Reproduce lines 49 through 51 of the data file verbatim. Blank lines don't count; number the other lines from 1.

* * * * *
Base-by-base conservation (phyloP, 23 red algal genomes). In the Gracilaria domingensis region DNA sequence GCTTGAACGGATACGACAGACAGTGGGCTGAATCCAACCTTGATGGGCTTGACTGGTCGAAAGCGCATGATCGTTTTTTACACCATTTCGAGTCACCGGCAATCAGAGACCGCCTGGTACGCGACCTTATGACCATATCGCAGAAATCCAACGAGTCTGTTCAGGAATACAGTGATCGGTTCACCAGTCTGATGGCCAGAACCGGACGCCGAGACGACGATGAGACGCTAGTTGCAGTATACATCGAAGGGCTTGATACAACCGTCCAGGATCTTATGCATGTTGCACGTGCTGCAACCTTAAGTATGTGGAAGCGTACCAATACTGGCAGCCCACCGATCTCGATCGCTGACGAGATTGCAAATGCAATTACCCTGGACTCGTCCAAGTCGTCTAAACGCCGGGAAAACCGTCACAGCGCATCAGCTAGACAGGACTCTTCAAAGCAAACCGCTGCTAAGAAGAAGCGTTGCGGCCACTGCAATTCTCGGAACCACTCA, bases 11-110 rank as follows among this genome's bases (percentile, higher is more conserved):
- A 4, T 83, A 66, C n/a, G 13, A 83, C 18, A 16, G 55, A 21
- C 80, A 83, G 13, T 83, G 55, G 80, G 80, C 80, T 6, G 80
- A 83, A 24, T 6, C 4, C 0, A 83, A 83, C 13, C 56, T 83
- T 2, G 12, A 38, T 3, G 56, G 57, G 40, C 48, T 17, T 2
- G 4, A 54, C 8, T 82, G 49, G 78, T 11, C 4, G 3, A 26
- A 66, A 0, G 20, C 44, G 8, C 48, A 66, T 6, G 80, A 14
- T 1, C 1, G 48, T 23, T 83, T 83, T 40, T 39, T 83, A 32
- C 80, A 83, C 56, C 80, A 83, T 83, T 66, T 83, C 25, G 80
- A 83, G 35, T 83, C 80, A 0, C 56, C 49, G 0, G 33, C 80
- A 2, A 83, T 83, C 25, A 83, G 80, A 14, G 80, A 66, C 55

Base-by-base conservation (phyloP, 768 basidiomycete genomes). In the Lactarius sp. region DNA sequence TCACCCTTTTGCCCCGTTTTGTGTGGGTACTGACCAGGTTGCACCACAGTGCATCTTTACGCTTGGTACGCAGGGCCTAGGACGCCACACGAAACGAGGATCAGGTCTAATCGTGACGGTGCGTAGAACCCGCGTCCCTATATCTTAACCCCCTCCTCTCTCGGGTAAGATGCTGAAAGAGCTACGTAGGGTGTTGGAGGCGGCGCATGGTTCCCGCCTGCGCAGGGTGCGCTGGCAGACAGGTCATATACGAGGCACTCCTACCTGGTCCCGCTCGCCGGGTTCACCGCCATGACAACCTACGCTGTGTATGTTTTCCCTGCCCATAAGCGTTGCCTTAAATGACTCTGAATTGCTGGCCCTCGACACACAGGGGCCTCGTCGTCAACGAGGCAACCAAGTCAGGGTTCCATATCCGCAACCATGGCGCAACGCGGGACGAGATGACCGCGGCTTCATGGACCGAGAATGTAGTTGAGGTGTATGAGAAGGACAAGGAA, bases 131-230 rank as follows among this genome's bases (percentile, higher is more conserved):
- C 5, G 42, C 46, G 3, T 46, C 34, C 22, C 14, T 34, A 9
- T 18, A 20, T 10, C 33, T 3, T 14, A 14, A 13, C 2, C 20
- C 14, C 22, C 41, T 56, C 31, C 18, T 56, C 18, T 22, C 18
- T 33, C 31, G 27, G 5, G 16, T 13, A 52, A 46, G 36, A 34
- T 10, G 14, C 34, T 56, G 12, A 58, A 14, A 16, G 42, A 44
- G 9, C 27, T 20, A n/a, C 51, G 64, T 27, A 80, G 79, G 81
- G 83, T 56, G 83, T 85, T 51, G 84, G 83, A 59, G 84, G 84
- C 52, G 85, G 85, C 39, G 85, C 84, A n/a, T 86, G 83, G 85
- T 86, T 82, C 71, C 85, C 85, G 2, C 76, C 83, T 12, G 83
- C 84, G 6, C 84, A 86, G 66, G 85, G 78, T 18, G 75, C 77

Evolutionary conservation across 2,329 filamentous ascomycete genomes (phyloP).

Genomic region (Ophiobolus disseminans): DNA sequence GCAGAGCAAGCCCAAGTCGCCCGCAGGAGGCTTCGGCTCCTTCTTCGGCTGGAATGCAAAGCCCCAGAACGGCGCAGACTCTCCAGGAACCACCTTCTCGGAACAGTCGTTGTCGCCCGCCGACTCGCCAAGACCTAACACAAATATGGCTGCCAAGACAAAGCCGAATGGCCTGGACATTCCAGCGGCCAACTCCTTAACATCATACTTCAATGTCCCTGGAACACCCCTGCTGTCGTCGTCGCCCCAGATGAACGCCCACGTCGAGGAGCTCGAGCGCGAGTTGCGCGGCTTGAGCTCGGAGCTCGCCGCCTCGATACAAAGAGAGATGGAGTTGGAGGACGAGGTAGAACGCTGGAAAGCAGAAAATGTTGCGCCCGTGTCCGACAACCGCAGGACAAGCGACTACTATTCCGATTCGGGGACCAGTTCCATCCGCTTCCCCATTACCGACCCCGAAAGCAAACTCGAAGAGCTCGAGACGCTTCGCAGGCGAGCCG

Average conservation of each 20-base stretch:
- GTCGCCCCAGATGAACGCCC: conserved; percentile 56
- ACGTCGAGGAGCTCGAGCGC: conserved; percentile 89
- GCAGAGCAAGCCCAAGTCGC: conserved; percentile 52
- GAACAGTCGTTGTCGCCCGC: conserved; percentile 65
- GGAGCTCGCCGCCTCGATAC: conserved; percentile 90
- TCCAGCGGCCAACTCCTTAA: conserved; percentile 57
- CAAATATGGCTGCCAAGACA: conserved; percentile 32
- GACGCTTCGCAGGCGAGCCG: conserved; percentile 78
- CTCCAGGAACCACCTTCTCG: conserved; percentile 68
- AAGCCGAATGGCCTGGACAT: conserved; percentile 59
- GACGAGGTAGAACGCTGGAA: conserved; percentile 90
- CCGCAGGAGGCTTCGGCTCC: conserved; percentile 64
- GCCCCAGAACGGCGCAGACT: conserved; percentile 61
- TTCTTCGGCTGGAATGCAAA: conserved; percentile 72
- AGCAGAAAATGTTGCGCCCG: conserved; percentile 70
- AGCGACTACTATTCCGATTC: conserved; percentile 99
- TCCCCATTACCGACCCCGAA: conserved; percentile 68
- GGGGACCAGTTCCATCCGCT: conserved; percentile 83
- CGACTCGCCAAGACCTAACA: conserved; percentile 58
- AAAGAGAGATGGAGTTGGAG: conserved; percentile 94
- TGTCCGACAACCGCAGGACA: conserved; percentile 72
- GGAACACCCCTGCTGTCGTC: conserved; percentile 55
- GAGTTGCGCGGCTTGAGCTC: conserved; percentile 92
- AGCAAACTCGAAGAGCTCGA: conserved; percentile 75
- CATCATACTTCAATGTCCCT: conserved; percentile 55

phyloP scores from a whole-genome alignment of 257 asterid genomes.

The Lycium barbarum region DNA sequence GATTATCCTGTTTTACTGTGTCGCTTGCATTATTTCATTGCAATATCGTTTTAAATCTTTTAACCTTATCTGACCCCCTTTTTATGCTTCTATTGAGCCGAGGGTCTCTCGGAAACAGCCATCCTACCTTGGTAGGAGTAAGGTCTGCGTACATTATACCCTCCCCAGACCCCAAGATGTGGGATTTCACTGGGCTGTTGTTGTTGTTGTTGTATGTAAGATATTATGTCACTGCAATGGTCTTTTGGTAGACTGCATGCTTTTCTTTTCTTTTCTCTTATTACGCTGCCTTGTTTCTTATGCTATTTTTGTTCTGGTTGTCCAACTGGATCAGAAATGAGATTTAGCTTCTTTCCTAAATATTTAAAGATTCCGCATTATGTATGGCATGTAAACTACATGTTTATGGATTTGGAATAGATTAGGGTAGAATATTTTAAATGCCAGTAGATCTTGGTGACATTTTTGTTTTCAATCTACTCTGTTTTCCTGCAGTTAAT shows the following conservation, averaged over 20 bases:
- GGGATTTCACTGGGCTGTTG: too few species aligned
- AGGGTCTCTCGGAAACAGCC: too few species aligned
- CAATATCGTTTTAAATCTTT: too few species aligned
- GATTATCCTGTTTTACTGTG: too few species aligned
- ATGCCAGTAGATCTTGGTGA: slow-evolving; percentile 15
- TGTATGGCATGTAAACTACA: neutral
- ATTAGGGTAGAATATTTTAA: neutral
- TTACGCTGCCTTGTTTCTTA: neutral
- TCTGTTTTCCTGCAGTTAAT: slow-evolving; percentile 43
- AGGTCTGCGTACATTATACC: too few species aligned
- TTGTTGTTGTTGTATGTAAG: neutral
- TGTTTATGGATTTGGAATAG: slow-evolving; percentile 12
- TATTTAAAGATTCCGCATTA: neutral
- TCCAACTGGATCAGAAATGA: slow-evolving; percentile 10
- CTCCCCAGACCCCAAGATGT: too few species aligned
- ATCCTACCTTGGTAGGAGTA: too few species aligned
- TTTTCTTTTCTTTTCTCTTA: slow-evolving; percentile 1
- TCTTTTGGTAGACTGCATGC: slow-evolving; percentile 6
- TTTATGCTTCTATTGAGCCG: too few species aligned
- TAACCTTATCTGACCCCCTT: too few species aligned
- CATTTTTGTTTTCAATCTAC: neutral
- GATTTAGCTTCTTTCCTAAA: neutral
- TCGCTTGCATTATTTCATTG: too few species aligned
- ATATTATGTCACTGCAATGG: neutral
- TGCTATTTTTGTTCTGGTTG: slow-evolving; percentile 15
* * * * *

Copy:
- AGCAAACTCGAAGAGCTCGA: conserved; percentile 75
- CATCATACTTCAATGTCCCT: conserved; percentile 55

phyloP scores from a whole-genome alignment of 257 asterid genomes.